But 29 days of unrelenting assault on the design sensibilities of the few who cared? Unfruitful. Yahoo’s intention wasn’t crowd-voting or crowd-sourcing its next logotype after 18 years. The crowd couldn’t do anything about the options. So it was a one-way presentation of five horrid letters plus a punctuation mark day after day for a month. And at no point the crowd could cry uncle.


What then is Yahoo telling us?

We don’t care: We think logotype design is a frivolous activity. Since the goal of what it needs to be isn’t quite clear to us, we can post 29 superfluous variations in as many days. Hey, if you challenge us, we could algorithmically generate 365 options in one hour, one day, one year or until you surrender.

We know we should care: We care about logotype design, it represents our brand. We want people to know that we’re changing Yahoo, the company. The crowd can’t yet see the change fully but they can see the logotype change before their eyes. Since the logotype represents our brand which represents our company…well, you get our drift.

More is less: Look, we already had the logotype design we wanted weeks ago. We had interns come up with a few dozen variations and we let you see just 29 of them. You have no idea what the rest looked like. You’re welcome.

We’re not pros at this: We can’t shout from the rooftops. We don’t have ad budgets the size of Samsung’s or even Microsoft’s. Fine, we probably have more web traffic than both combined to expose people to anything we wanted, but we didn’t bother figuring out how we could use that traffic to have them look at what actually matters: who we are and what we want to accomplish as a company. (OK, that would have been dicey because, frankly, we still haven’t figured that out yet.)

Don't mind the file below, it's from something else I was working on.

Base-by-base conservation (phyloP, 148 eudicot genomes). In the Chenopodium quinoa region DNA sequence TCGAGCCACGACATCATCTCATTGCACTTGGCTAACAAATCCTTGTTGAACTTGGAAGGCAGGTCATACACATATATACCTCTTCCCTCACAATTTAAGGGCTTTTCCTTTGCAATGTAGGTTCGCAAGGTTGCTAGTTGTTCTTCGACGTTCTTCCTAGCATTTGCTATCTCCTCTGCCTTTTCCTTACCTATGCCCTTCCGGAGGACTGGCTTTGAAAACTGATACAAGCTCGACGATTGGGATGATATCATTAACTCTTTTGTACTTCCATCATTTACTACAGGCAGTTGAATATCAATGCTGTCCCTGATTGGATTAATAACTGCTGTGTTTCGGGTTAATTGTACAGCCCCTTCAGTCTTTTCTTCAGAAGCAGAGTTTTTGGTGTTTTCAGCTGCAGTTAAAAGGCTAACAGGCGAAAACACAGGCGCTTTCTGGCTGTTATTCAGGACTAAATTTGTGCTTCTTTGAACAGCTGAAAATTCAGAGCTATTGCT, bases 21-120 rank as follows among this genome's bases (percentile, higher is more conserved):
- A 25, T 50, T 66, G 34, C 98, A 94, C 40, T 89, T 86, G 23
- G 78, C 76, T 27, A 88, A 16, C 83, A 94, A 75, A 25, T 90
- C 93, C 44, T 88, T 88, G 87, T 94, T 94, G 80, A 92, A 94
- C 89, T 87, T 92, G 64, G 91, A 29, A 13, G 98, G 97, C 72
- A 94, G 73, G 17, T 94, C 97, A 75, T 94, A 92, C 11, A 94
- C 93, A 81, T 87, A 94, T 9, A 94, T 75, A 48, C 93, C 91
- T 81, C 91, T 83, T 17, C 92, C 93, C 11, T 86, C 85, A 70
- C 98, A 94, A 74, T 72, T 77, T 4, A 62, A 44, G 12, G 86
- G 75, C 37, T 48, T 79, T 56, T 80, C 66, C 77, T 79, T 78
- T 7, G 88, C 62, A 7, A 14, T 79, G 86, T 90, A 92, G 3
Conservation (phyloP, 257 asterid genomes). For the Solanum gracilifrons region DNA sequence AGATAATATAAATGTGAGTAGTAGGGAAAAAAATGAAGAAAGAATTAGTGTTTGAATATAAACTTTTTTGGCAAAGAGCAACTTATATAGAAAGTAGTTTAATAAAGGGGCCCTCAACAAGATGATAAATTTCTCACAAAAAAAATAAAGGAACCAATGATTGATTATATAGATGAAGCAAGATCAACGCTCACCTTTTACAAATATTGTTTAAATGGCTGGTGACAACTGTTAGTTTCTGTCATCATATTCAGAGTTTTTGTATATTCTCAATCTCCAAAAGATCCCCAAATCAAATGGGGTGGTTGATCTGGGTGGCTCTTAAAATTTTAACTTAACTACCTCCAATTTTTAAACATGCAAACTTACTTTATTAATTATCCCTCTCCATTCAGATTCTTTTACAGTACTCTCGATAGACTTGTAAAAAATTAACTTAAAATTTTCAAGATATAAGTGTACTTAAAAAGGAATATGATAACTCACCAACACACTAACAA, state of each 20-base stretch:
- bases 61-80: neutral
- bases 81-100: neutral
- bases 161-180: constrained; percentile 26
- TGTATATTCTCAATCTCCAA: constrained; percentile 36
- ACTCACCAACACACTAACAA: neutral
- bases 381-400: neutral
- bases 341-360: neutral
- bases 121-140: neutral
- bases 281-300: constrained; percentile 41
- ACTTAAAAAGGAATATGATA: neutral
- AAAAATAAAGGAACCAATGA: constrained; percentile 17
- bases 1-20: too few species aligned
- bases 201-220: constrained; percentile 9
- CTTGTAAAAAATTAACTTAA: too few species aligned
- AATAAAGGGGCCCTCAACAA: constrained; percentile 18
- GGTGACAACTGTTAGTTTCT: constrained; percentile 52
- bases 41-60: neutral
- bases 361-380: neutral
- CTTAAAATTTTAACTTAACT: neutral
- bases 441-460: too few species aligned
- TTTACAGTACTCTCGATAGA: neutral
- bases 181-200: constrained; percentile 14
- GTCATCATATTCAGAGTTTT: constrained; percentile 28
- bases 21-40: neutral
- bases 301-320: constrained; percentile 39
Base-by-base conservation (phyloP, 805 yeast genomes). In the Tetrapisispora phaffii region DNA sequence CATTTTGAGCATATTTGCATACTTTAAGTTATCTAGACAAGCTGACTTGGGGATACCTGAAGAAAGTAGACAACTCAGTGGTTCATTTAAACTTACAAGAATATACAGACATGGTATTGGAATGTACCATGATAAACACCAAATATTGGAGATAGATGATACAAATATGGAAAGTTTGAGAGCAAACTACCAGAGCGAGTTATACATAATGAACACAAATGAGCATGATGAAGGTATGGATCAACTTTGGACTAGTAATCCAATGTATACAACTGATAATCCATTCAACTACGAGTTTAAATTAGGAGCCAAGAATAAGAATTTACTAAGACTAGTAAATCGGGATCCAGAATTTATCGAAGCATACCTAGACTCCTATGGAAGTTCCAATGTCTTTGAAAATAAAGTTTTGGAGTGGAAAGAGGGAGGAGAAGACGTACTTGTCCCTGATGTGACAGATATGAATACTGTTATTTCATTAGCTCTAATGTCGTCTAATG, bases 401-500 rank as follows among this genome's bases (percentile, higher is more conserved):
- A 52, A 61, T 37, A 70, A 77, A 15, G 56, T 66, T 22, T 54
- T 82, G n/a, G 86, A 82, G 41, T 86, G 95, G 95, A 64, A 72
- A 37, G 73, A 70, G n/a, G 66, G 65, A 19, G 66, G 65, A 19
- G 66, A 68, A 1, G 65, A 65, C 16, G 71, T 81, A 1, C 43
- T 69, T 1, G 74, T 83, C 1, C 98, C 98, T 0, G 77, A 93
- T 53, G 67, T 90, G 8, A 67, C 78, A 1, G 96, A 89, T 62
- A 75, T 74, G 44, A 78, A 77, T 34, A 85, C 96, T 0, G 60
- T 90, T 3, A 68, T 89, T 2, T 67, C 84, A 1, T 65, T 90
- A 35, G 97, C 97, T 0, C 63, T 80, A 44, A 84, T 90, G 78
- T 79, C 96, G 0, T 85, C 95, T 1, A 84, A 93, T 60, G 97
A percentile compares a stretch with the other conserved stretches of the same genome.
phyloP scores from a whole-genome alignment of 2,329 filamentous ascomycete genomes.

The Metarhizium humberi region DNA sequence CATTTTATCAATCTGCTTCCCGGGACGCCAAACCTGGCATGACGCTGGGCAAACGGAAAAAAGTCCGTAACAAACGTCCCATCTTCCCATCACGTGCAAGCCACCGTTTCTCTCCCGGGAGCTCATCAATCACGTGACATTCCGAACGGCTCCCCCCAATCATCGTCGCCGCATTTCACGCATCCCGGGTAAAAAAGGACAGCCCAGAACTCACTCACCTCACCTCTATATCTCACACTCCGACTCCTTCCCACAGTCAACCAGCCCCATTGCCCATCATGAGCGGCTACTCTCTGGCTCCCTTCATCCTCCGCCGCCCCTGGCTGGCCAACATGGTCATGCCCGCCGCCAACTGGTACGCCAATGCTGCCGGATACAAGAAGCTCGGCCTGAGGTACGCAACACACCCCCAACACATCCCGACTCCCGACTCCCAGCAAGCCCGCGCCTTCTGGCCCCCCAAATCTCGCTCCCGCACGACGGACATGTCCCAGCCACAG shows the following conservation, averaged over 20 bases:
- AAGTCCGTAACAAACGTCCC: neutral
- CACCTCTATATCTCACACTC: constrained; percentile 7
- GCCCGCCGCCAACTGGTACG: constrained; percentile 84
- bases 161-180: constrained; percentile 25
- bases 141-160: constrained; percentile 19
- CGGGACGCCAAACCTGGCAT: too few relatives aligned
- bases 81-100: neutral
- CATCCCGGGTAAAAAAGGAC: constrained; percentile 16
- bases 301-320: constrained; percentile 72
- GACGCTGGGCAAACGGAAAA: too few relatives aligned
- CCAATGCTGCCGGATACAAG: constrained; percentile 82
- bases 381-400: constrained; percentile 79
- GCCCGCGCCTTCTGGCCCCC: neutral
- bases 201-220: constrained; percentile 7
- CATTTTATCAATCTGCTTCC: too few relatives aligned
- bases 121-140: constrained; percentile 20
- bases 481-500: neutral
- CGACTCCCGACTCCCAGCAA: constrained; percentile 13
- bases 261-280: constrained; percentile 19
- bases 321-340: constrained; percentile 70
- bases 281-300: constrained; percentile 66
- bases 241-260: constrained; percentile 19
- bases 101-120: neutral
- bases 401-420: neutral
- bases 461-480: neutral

See if we care: Yes, we know we could have done things differently. For example, we could have:

  • respected the design community and the digerati by serving them something serious for a month so that they could become catalysts to positive conversations about our company on a daily basis. (We may still have to recruit a few of those creative types, after all.)
  • tastily presented daily videos and sketches of 29 different designers discussing our logo, brand and company.
  • hosted these logotype options at one specific Yahoo property per day (we have dozens of properties) to draw much needed attention to them.
  • set up a million-dollar (non-binding) logotype contest (with a nominal $29 entry fee to keep out the riffraff) to attract serious designers and design firms. Cheap.
  • video streamed the final selection process, with a few mega-celebs thrown in to attract a crowd and even serve a few ads (or promos for our properties) in the process to boot.
  • had the sensibility to not come up with an anemic rehashing of the old logotype, sans serifs but now with bevels (bevels!) like it was the go-go ’90s.


It’s a logotype for crying out loud: Yes, we could have done a lot of different things besides throwing 29 disparate high school lettering projects on the internets for a month to see if anyone cared. But that would have required adult supervision for design and, honestly, we don’t care that much.

Now you know.


1. I’d love to see Yahoo succeed, I’ve been using many of their services for years.